In a recent interview, popular comedian and faithful Catholic, Stephen Colbert talks about faith and how it mixes with fame, logic, and humor.  Since he’s been a favorite of mine for years, and someone I admire for his balanced perspective as well as his genuine faithfulness and humility (despite his character’s hubris), I found myself responding to his comments as I read the interview.

Fame doesn’t negate faith

“When we church people talk about Hollywood and the media, we often talk in disparaging terms,” he says. “But there are some outstanding people who are strong in faith.”

Actor Rick Schroeder who converted to Mormonism as an adult used to be in my ward here in Scottsdale.  This was before we lived here, but many of our ward friends are still FB friends with him and his wife.  He talked about being torn between Hollywood and his new Mormon faith, and that it was hard to make deals in Hollywood while retaining your integrity as a practicing Mormon, that most deals were made in settings that weren’t conducive to living the standards we uphold.

And of course, that’s not a problem unique to Hollywood.  When I was an executive in Asia, I was told that it would be necessary for me to be able to show my ability to hold liquor as a sign that I was a strong business person, a trustworthy partner.[1]  When I explained that I don’t drink, I was told this would cause me problems in some countries, but that the alternative was that I could eat whatever was placed before me as a sign of my guts, my openness and my stamina, which was how I met the challenge of showing my strength in places like Japan and China.[2]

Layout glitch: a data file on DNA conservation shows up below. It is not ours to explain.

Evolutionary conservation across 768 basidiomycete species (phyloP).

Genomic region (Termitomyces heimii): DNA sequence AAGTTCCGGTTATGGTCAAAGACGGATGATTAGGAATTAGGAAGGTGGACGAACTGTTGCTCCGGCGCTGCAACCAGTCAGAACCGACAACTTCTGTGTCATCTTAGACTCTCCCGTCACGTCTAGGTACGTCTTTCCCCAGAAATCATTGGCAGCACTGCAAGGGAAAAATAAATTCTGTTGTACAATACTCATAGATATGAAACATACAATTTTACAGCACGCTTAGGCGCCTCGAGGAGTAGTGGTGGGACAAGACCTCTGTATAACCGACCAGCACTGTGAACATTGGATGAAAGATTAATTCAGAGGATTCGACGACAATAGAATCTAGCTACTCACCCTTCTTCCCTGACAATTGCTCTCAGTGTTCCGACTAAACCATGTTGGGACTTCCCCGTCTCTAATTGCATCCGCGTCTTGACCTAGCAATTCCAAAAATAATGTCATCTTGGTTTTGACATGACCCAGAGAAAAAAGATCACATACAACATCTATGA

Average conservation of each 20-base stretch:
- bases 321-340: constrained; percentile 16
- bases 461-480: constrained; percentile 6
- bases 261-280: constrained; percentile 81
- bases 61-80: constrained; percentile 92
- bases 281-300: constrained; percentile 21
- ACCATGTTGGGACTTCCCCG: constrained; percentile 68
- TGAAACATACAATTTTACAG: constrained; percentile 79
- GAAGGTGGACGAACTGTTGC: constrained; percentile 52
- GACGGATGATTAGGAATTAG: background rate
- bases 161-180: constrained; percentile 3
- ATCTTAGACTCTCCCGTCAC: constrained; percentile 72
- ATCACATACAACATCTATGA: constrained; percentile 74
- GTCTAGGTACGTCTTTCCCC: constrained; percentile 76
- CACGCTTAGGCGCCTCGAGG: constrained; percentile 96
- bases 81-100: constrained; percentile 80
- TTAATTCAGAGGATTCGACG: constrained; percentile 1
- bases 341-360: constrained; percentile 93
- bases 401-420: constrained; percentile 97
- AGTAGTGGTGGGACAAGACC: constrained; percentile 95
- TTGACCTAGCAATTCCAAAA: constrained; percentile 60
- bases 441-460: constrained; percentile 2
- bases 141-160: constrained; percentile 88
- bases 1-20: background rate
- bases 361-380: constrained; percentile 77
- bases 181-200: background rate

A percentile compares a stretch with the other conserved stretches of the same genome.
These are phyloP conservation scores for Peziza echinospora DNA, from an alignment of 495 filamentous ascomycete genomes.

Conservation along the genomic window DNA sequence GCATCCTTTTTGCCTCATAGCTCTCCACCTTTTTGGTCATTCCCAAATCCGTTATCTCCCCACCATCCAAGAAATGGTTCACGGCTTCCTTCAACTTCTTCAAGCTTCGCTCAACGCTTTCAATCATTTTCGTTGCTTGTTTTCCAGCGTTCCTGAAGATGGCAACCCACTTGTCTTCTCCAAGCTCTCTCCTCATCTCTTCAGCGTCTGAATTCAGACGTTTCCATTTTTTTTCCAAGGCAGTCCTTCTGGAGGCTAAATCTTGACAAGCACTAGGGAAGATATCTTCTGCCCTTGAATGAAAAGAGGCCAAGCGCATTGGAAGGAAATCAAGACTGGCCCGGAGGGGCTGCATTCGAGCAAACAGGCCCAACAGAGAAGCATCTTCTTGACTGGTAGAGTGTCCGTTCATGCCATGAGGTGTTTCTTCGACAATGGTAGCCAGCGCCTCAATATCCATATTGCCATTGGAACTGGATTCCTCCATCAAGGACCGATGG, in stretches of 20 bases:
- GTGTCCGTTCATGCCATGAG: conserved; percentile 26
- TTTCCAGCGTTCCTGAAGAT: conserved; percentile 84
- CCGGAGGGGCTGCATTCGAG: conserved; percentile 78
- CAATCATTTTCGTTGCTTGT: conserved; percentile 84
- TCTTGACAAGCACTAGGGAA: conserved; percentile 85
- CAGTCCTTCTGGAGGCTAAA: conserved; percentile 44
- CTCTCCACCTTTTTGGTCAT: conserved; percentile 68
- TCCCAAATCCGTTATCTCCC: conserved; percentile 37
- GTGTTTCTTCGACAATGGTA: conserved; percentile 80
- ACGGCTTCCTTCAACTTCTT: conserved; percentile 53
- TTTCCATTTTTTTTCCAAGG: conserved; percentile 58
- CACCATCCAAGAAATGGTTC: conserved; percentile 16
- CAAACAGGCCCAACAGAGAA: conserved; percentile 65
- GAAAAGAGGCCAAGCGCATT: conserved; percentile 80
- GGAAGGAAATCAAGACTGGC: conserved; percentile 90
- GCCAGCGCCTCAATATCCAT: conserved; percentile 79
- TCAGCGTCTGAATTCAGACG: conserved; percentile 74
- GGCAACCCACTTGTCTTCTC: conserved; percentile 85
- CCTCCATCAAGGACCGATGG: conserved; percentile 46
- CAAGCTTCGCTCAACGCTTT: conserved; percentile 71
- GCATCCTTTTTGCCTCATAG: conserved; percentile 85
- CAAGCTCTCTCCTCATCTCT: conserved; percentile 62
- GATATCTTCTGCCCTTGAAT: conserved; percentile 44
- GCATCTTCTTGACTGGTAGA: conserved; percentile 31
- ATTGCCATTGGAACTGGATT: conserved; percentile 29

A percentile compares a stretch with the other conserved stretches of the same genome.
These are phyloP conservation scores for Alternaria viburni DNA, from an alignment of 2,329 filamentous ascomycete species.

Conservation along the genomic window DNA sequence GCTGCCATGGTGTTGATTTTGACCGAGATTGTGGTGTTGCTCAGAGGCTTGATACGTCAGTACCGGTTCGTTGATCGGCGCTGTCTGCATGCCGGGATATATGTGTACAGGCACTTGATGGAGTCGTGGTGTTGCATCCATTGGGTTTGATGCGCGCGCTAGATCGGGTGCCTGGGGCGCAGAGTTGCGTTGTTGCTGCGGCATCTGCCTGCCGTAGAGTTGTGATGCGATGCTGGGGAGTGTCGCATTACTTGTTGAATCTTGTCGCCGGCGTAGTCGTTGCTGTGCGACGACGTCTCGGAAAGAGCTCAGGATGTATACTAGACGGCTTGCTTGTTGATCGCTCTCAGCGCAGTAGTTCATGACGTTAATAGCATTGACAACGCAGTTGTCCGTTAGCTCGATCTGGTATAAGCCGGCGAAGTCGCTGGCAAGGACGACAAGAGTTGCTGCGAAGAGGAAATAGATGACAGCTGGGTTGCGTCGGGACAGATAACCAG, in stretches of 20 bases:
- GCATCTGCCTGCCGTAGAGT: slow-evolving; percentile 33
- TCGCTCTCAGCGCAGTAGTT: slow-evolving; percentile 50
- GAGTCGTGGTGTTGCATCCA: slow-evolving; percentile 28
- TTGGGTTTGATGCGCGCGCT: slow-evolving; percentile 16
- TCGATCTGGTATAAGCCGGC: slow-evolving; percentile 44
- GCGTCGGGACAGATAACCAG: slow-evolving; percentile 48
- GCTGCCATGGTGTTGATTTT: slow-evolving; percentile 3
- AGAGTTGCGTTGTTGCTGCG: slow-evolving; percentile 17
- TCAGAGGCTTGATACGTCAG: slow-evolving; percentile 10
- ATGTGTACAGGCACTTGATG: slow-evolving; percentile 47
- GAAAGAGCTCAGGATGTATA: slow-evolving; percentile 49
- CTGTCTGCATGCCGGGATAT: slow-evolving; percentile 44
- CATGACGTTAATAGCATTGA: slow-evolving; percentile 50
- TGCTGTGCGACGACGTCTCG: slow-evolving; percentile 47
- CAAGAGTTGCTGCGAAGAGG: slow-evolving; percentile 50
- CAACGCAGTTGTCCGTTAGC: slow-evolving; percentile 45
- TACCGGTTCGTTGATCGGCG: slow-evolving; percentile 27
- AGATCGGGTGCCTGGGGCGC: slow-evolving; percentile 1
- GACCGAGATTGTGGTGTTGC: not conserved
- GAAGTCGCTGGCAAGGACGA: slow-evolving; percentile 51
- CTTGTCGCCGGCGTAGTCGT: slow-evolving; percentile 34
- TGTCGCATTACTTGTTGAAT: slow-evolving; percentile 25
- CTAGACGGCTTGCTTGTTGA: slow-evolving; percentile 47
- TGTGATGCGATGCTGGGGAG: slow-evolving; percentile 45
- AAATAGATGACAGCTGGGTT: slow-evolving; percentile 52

There are people of faith in Hollywood, although there may be some incompatibility with Mormon standards as some famous Mormons such as Katherine Heigel and Brandon Flowers have discussed in interviews.  Still, with or without living the behavioral standards, it seems that their faith, at least on some level, informs their work.[3]

OK to poke fun at your own faith

Colbert often pokes fun at his beloved Catholicism, but with a feeling of affection.  “If we love something we can make fun of it,” he says. “We need to see the divine sense of humor in some things.”

What are the boundaries?  “As long as you’re not being malicious, I don’t think you can leave anything off the table.” [4] He did say some things like the holy sacraments are things he wouldn’t joke about.  “It wouldn’t feel right for me, it wouldn’t feel good for me, it wouldn’t be obeying my own conscience, I suppose, to make jokes about the sacraments, or specifically the Eucharist… a nacho cheese Eucharist joke… not.”  Likewise, for many Mormons, there are subjects we don’t specifically joke about such as the temple, even for Mormons who joke about the culture, leadership, and even doctrine, writers such as Robert Kirby and cartoonist Pat Bagley.